Thursday, February 26, 2015

Darned Socks

Do you know what this is?
It's a darning egg.

 Most people in this day and age have no idea what a darning egg is, let alone what it is used for. In the modern era of disposable items, especially clothing darning has become a lost art. At the turn of the century every household had at least one darning egg and darning was an essential domestic skill. 

  So what is darning? Darning was a method used commonly to repair holes or worn thin areas of socks and stockings before the time when socks and hose were disposable. For hundreds of years this task fell to servants, maids and it was even included in the duties of nurses at one time.
Image property of Getty Images

I found this beautiful picture online that illustrates how in the not so distant past darning socks was part of the normal duties of a nurse.

Darning at one time was considered a skill necessary to life. Often viewed as a womanly skill, it is worth noting that in the First and Second World war soldiers darned their own socks in down time. It was a part of life when socks and hose were expensive and not so easily replaced. 

A page on darning from a vintage manual

  The art of darning though is not entirely lost, there is a large movement towards learning this skill again. I have taken the time to sift through all the information new and old on the internet to learn the skill. 


  Two reasons, I like learning old skills, my hubby seems to think it has something to do with my paranoia about being prepared for when the zombie apocalypse hits. Joking aside I don't like just throwing stuff away, I happen to be a bit of a pack rat, but I think it comes from growing up with grandparents who grew up in the war time who taught me that if you could fix it, it was still good. 
   The second reason came out of necessity and thrift. I wear compression socks to work, 12 hour shifts on my feet have made it somewhat of a necessity. After much trial I found some great socks, a wool and bamboo blend that allows the feet to breath even when being crammed into hot leather shoes for hours on end. The down side to these miracle socks is they are expensive, at $25.00 a pair it's not like they are disposable, so when holes appear in the toes I am just a little reluctant to simply toss them out. So I learned to darn my socks.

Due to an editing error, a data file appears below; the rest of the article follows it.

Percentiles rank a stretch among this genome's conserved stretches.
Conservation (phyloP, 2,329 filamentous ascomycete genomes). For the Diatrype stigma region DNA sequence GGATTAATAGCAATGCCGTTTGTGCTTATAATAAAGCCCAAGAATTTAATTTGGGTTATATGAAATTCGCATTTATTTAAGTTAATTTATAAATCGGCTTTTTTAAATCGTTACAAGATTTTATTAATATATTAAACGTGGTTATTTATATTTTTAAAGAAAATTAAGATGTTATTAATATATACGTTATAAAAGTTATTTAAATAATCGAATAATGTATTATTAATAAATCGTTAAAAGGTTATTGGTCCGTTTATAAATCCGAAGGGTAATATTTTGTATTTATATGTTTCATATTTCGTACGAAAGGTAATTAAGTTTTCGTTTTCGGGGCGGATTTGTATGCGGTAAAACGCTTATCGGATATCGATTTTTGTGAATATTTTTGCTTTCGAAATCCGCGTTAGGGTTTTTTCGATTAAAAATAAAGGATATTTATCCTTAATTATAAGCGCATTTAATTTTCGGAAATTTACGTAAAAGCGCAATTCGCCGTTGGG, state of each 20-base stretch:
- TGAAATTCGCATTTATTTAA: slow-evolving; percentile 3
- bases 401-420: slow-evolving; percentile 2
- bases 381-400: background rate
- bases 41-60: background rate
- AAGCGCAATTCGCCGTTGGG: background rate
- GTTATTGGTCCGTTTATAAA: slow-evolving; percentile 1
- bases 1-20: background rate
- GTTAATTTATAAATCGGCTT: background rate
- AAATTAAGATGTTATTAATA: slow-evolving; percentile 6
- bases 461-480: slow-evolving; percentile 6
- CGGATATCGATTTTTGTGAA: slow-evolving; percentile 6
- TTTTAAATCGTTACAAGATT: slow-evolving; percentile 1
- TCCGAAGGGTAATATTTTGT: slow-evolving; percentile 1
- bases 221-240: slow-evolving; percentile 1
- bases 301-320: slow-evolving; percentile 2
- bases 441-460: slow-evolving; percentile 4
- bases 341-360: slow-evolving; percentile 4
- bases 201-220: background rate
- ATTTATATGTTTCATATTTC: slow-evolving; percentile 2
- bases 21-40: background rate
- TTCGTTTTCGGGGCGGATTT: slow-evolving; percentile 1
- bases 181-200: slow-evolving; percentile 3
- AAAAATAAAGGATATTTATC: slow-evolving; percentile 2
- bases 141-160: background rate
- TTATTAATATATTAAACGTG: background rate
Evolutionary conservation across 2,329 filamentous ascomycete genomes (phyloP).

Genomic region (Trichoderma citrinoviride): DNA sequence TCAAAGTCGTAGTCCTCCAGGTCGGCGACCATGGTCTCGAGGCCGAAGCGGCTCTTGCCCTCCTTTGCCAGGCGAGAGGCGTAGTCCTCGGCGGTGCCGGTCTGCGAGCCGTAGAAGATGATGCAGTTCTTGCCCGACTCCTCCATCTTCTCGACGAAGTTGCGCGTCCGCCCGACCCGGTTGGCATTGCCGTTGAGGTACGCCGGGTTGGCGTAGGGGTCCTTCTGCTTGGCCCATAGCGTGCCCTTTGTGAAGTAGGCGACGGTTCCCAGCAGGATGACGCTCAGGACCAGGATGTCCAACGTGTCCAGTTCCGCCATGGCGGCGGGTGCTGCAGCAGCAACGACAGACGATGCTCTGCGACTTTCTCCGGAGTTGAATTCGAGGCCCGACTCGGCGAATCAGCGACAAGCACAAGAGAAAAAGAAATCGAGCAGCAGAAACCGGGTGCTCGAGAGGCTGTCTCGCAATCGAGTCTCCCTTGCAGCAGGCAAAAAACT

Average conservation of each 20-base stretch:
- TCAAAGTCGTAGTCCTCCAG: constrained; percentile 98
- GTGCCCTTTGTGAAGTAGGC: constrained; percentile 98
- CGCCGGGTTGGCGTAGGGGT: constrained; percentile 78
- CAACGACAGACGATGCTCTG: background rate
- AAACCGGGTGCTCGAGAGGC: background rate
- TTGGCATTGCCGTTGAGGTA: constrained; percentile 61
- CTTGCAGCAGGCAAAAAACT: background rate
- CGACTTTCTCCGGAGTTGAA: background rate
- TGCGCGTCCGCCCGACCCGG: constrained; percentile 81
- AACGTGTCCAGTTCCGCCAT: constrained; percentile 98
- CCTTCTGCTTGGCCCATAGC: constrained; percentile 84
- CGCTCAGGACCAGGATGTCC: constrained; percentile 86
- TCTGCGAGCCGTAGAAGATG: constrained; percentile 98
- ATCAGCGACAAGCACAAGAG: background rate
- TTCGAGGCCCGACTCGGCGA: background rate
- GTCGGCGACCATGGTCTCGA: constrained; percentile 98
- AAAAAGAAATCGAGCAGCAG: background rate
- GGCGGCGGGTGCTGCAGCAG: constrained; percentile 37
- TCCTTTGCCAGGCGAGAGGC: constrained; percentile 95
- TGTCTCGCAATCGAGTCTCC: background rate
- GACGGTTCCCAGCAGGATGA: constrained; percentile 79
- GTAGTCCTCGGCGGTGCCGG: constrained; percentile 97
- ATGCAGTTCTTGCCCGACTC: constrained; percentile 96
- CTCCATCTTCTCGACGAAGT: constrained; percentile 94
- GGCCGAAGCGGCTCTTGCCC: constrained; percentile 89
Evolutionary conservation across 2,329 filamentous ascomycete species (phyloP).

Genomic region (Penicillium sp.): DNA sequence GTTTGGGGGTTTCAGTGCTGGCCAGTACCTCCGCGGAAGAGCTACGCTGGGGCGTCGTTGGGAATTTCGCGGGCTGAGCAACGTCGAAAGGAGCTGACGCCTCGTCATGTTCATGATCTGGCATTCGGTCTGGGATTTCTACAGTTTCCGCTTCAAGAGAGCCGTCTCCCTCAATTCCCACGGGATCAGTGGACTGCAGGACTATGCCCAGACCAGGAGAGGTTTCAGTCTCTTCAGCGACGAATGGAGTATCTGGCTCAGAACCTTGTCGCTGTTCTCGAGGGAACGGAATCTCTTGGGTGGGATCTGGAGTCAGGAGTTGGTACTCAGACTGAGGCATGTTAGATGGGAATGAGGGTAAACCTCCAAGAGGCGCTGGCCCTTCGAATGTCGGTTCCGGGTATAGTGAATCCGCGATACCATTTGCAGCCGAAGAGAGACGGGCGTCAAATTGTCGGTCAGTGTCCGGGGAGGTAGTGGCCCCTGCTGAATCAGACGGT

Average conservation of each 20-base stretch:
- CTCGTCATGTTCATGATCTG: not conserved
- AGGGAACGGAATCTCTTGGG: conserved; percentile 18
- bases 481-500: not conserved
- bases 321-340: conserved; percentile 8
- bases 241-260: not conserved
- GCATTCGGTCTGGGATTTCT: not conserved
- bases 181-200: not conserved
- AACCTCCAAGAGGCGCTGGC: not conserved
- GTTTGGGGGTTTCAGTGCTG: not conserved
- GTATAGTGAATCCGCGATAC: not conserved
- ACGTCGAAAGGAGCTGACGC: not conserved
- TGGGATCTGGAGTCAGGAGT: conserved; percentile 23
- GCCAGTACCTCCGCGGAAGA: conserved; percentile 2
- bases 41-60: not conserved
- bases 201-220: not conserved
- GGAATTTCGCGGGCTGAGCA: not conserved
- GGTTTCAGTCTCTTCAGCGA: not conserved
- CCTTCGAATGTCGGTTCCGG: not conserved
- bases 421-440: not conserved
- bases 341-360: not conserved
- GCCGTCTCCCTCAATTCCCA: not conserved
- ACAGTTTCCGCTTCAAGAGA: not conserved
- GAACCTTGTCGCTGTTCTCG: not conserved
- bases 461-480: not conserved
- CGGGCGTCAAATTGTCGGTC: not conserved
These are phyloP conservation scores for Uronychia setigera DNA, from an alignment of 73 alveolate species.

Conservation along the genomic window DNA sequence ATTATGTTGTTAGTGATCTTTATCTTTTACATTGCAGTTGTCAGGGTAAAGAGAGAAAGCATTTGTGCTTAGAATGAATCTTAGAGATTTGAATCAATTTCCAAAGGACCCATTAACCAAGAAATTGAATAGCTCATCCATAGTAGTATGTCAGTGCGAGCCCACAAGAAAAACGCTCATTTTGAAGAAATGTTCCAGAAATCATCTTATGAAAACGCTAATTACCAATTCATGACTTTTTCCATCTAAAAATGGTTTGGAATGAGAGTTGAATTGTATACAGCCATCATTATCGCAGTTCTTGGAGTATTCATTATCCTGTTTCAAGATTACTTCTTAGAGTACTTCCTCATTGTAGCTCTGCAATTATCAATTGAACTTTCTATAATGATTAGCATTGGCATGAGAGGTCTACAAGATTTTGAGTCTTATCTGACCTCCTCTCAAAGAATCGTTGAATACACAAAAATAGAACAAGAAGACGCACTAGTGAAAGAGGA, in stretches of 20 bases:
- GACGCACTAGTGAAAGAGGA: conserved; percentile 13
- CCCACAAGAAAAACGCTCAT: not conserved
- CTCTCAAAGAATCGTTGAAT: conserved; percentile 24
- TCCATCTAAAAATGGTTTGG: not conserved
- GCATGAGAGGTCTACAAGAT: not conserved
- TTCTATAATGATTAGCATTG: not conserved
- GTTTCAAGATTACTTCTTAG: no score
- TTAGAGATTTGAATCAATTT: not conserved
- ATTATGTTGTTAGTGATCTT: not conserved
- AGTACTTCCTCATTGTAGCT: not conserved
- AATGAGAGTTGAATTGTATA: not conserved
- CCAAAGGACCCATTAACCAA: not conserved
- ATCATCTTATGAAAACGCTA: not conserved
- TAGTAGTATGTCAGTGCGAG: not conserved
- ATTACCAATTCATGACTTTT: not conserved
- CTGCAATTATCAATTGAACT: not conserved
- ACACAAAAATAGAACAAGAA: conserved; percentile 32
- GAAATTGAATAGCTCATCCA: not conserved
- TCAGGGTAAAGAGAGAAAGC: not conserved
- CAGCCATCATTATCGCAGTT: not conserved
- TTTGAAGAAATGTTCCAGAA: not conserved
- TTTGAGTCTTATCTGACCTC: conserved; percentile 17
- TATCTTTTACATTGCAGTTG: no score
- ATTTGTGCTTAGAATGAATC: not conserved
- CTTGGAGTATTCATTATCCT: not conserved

My sock pile

  Back to the darning egg, it is inserted into the toe or heel of the sock to spread the fabric so you can see the area you are working on a give you a firm surface to work with. In the beginning I used a tennis ball but found the fuzzy surface often got sewn into my sock. Darning eggs are relatively cheap, about $10.00 for a decent wooden one, which is less than half the price of a new pair of socks and it will last forever. Darning is a relatively easy thing to learn and while it can be a touch time consuming if you have a pair of socks you absolutely can't live without or can't afford to replace it's a life saver. 
Let me walk you through it:

My socks tend to wear out in the toe are pretty fast. 
It's better to darn your socks before you have a huge hole, as it becomes trickier.
See the worn area? This is what needs to be fixed.

First order of business is to lay down a border of stitches around the weak area.
Make sure these stitches are put into the fabric of the sock that is still intact.

Next lay down verticle lines of thread over the weak area.
Anchor these in with stitches above your border stitches well into the "good" fabric of the sock.
Cover the weak area entirely and continue stitching into the "good" fabric beyond the weak area.

Now begin to stitch horizontal to the weak area. 
When you reach the vertical thread weave your thread through them.
You are basically creating a grid.
Continue until you cover the entire area and then into the "good" fabric into your boarder stitches.
Knot off your thread and you are done!

My socks are all ready to go.

  This works great for heavier socks like skiing and hiking socks, or heavier compression socks like mine. I like to use embroidery floss as it is heavier and easy to work with, I split the floss in half and use three strands when I darn. Using a different color floss is helpful as you can easily see your stitches as you work. Besides who cares if it doesn't match, no on is going to see your mended toes while your shoes are on.

  It may seem like a ridiculous amount of work but I actually enjoy darning. It's pretty mindless work that keeps my hands busy so it's perfect for doing in front of the TV or on a quiet morning in a sunbeam when I want to think about school while accomplishing something. It may be an old skill but it is a useful one, besides you never can be too prepared for the zombie apocalypse!